To correct for the solar perturbations of the heat flux measurements, we need to determine the kc/kb ratio, either by making a determination of one absolute response coefficient [in addition to the kbkc difference derived from Eq. (21), as described above] or by making a direct determination of the ratio. If some other heat loss reference is available during the day, then the diurnal variation of the downward solar flux relative to the reference will produce a clear signature that can be used to determine both kc and kb. This works best if the heat flux is relatively constant and comparisons with the reference can be made during preceding and following nights to make any needed relative calibration adjustments. Under partly cloudy skies, it is possible to use clouds as direct solar beam choppers. The relative response of clear and black sensors to cloud interruptions then determines the kc/kb ratio directly, provided that the heat flux varies relatively slowly compared to the duration of a cloud interruption. This method is demonstrated in Part II. It is also possible to use this method to obtain response ratios in the presence of haze or thin cirrus clouds, conditions which would not allow a calibration of absolute values for the solar responsivities.

It is important to note that true calibration in the field requires support from independent measurements of the net solar flux. Nevertheless, when such support is absent, one can obtain valuable checks on system performance using cloud modulations and solar irradiance models.

e. Data system design

The data collection and transmission systems are contained within the WOCE Lagrangian drifter buoy, a 16–in.-diameter sealed fiberglass and epoxy ball. Two connectors are provided: one for the float data, and a second for predeployment testing, programming, and control. The float signals are read and processed using a Campbell relay multiplexer and CR-10 datalogger, which also controls a Telonics ST-5 transmitter for communication with the Argos satellite data collection system. The data system reads clear and black sensor flux samples every 2 s and attaches a sign based on the reading of the orientation sensor. These signed samples are averaged for 20 min. Submergence-filtered averages are also computed for the same periods by excluding samples taken when submergence is indicated. The system also records fractional times of up-orientation (±5%) and submergence (±0.05%) for each 20-min period. All of these processed measurements are transferred to every transmit buffer. Skin, air, and bulk temperatures are sampled internally every minute and averaged over 20 min. But, because of limited Argos bandwidth, only a fraction of these are put into the transmit buffer: the skin temperature average is only collected once every two hours and the bulk temperature only once per hour. Other housekeeping information, including battery voltage, leakage resistance between sensor and water, and resistance of an internal water sensor are collected only one or two times per day. It takes 12 h of data collection to fill one transmit buffer. While one buffer is being transmitted, data for the next one are collected and processed.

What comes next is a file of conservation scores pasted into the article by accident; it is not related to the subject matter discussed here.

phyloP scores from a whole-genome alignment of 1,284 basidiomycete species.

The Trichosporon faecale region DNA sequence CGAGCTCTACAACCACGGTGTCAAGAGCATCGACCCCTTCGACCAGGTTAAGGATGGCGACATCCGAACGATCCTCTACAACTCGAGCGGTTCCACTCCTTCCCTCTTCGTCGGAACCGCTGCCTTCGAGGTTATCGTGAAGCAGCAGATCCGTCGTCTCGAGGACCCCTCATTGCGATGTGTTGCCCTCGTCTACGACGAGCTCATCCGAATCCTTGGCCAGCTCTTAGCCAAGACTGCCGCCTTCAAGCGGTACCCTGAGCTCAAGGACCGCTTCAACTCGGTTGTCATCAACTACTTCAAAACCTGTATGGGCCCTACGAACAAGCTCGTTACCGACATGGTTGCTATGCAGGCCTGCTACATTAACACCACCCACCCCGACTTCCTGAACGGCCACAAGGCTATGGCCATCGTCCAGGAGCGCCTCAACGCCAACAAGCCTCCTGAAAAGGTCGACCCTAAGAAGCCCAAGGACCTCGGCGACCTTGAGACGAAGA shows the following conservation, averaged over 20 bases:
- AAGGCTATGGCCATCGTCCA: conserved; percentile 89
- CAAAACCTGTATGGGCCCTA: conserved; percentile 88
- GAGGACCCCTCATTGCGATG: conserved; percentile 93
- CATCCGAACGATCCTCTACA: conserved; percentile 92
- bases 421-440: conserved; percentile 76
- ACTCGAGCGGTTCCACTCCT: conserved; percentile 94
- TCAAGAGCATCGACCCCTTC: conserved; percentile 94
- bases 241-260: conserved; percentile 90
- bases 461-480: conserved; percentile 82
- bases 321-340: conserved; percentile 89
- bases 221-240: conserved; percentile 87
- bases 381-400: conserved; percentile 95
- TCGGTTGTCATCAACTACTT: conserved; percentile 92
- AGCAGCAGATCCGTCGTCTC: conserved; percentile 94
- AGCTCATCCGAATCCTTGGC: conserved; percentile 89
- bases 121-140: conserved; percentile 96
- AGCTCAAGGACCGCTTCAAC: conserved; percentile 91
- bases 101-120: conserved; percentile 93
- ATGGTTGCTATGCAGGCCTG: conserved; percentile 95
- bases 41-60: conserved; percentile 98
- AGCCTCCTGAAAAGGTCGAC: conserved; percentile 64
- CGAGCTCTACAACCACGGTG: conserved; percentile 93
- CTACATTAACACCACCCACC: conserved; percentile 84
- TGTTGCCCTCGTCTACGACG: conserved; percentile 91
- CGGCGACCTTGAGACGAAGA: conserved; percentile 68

The transmit buffer contains 288 words, organized into 18 frames of 16 words each. Each of the 18 frames contains a checksum that allows us to identify data points subsequently corrupted during the transmission process. Once the buffer is filled, it is transferred to the Telonics transmitter, which then transmits it for 12 h, one 16-word frame at a time, at a rate of one frame every 30–31 s. The National Oceanic and Atmospheric Administration’s (NOAA) polar orbiting satellites (NOAA-12 and -14) receive the data and provide a position fix on the drifter buoy, which is relayed back to the Argos service. Argos uses electronic mail to send the buffer contents to the user. It also has provided timely and accurate position data that enabled four successful recovery operations in the open ocean (twice in the Gulf Stream, once in the western Pacific, and once in the Greenland Sea). The electronics are powered by a 15-V battery consisting of two 7.5-V alkaline dry cells, providing continuous operation for approximately 4–6 months. The second connector on the drifter allows us to use external power for laboratory tests, provides for data readout without using the transmitter, and allows us to change the control program externally. Just prior to deployment the connector is fitted with a sealed cover that also provides a jumper that enables the transmitter.

5. Sensor characterization in a laboratory environment

Because the commercial sensor has a thermal resistance that differs from that of water and also blocks the local viscous coupling, there is some question whether its measurements are representative of heat flow outside the float ring. A related issue is whether the mesh layers, in their alteration of the surface geometry, promote or inhibit sensible or latent heat transport, and whether the ring-shaped float has an aerodynamic effect that biases the heat flux measurements within the ring. Some of these issues were addressed in laboratory tests, as described in the following.

a. Responsivity and linearity tests